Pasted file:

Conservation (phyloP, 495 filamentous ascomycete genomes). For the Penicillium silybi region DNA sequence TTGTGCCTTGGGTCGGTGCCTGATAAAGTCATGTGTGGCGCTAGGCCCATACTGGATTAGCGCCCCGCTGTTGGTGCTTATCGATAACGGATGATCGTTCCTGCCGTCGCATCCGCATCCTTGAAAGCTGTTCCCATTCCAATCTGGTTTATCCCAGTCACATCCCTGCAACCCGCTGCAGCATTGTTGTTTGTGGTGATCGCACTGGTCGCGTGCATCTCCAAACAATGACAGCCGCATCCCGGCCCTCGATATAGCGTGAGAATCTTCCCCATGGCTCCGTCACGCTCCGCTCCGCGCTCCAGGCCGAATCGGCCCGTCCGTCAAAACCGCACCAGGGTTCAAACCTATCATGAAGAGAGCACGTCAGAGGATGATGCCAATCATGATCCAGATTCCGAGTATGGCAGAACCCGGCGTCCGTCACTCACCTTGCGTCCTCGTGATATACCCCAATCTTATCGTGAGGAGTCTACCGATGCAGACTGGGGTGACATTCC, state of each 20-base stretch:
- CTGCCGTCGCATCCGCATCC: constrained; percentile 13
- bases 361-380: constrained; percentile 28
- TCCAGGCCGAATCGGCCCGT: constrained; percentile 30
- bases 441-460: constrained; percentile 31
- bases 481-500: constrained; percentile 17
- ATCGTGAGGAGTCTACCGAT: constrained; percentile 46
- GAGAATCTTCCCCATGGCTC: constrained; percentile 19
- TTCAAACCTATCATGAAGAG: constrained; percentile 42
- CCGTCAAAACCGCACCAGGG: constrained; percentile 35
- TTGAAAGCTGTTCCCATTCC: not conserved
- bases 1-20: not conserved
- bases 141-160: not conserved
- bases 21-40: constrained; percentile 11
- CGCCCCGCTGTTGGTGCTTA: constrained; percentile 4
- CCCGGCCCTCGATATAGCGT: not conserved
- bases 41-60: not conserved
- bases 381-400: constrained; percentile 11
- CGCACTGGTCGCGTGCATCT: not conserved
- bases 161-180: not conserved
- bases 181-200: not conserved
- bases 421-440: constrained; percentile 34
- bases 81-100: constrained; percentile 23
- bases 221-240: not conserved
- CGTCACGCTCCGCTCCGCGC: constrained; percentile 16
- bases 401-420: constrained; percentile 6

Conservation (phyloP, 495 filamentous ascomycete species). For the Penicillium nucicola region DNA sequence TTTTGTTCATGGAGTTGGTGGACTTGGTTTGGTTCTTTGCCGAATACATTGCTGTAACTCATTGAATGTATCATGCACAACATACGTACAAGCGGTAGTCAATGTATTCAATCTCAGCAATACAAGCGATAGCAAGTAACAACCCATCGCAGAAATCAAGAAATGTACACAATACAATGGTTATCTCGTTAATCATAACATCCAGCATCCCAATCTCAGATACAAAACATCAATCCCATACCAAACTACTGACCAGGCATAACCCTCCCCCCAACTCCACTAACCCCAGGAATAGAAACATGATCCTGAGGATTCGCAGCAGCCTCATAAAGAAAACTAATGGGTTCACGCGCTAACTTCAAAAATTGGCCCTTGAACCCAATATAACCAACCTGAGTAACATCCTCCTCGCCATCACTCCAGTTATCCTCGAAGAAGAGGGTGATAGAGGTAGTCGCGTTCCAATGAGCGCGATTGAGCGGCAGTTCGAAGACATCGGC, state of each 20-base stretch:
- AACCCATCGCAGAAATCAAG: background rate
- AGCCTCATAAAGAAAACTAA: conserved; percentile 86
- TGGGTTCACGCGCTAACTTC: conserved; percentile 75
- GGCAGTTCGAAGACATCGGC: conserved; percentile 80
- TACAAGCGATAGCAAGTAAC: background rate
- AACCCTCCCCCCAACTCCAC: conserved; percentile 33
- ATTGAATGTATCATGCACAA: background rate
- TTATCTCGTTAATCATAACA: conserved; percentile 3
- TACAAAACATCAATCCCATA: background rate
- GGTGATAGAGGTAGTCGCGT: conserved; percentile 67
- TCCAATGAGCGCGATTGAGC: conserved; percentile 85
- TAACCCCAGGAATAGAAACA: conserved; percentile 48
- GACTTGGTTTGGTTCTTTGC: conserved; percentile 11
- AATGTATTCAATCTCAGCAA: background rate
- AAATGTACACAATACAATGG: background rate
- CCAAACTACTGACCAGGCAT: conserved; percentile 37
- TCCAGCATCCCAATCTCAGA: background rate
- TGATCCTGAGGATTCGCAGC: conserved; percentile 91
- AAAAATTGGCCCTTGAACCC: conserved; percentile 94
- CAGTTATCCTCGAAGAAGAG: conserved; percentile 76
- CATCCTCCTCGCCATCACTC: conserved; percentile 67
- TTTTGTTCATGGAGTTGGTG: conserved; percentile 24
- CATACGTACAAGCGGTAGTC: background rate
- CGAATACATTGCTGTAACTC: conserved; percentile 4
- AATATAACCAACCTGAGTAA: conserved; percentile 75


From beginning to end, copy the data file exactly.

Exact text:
Conservation (phyloP, 495 filamentous ascomycete genomes). For the Penicillium silybi region DNA sequence TTGTGCCTTGGGTCGGTGCCTGATAAAGTCATGTGTGGCGCTAGGCCCATACTGGATTAGCGCCCCGCTGTTGGTGCTTATCGATAACGGATGATCGTTCCTGCCGTCGCATCCGCATCCTTGAAAGCTGTTCCCATTCCAATCTGGTTTATCCCAGTCACATCCCTGCAACCCGCTGCAGCATTGTTGTTTGTGGTGATCGCACTGGTCGCGTGCATCTCCAAACAATGACAGCCGCATCCCGGCCCTCGATATAGCGTGAGAATCTTCCCCATGGCTCCGTCACGCTCCGCTCCGCGCTCCAGGCCGAATCGGCCCGTCCGTCAAAACCGCACCAGGGTTCAAACCTATCATGAAGAGAGCACGTCAGAGGATGATGCCAATCATGATCCAGATTCCGAGTATGGCAGAACCCGGCGTCCGTCACTCACCTTGCGTCCTCGTGATATACCCCAATCTTATCGTGAGGAGTCTACCGATGCAGACTGGGGTGACATTCC, state of each 20-base stretch:
- CTGCCGTCGCATCCGCATCC: constrained; percentile 13
- bases 361-380: constrained; percentile 28
- TCCAGGCCGAATCGGCCCGT: constrained; percentile 30
- bases 441-460: constrained; percentile 31
- bases 481-500: constrained; percentile 17
- ATCGTGAGGAGTCTACCGAT: constrained; percentile 46
- GAGAATCTTCCCCATGGCTC: constrained; percentile 19
- TTCAAACCTATCATGAAGAG: constrained; percentile 42
- CCGTCAAAACCGCACCAGGG: constrained; percentile 35
- TTGAAAGCTGTTCCCATTCC: not conserved
- bases 1-20: not conserved
- bases 141-160: not conserved
- bases 21-40: constrained; percentile 11
- CGCCCCGCTGTTGGTGCTTA: constrained; percentile 4
- CCCGGCCCTCGATATAGCGT: not conserved
- bases 41-60: not conserved
- bases 381-400: constrained; percentile 11
- CGCACTGGTCGCGTGCATCT: not conserved
- bases 161-180: not conserved
- bases 181-200: not conserved
- bases 421-440: constrained; percentile 34
- bases 81-100: constrained; percentile 23
- bases 221-240: not conserved
- CGTCACGCTCCGCTCCGCGC: constrained; percentile 16
- bases 401-420: constrained; percentile 6

Conservation (phyloP, 495 filamentous ascomycete species). For the Penicillium nucicola region DNA sequence TTTTGTTCATGGAGTTGGTGGACTTGGTTTGGTTCTTTGCCGAATACATTGCTGTAACTCATTGAATGTATCATGCACAACATACGTACAAGCGGTAGTCAATGTATTCAATCTCAGCAATACAAGCGATAGCAAGTAACAACCCATCGCAGAAATCAAGAAATGTACACAATACAATGGTTATCTCGTTAATCATAACATCCAGCATCCCAATCTCAGATACAAAACATCAATCCCATACCAAACTACTGACCAGGCATAACCCTCCCCCCAACTCCACTAACCCCAGGAATAGAAACATGATCCTGAGGATTCGCAGCAGCCTCATAAAGAAAACTAATGGGTTCACGCGCTAACTTCAAAAATTGGCCCTTGAACCCAATATAACCAACCTGAGTAACATCCTCCTCGCCATCACTCCAGTTATCCTCGAAGAAGAGGGTGATAGAGGTAGTCGCGTTCCAATGAGCGCGATTGAGCGGCAGTTCGAAGACATCGGC, state of each 20-base stretch:
- AACCCATCGCAGAAATCAAG: background rate
- AGCCTCATAAAGAAAACTAA: conserved; percentile 86
- TGGGTTCACGCGCTAACTTC: conserved; percentile 75
- GGCAGTTCGAAGACATCGGC: conserved; percentile 80
- TACAAGCGATAGCAAGTAAC: background rate
- AACCCTCCCCCCAACTCCAC: conserved; percentile 33
- ATTGAATGTATCATGCACAA: background rate
- TTATCTCGTTAATCATAACA: conserved; percentile 3
- TACAAAACATCAATCCCATA: background rate
- GGTGATAGAGGTAGTCGCGT: conserved; percentile 67
- TCCAATGAGCGCGATTGAGC: conserved; percentile 85
- TAACCCCAGGAATAGAAACA: conserved; percentile 48
- GACTTGGTTTGGTTCTTTGC: conserved; percentile 11
- AATGTATTCAATCTCAGCAA: background rate
- AAATGTACACAATACAATGG: background rate
- CCAAACTACTGACCAGGCAT: conserved; percentile 37
- TCCAGCATCCCAATCTCAGA: background rate
- TGATCCTGAGGATTCGCAGC: conserved; percentile 91
- AAAAATTGGCCCTTGAACCC: conserved; percentile 94
- CAGTTATCCTCGAAGAAGAG: conserved; percentile 76
- CATCCTCCTCGCCATCACTC: conserved; percentile 67
- TTTTGTTCATGGAGTTGGTG: conserved; percentile 24
- CATACGTACAAGCGGTAGTC: background rate
- CGAATACATTGCTGTAACTC: conserved; percentile 4
- AATATAACCAACCTGAGTAA: conserved; percentile 75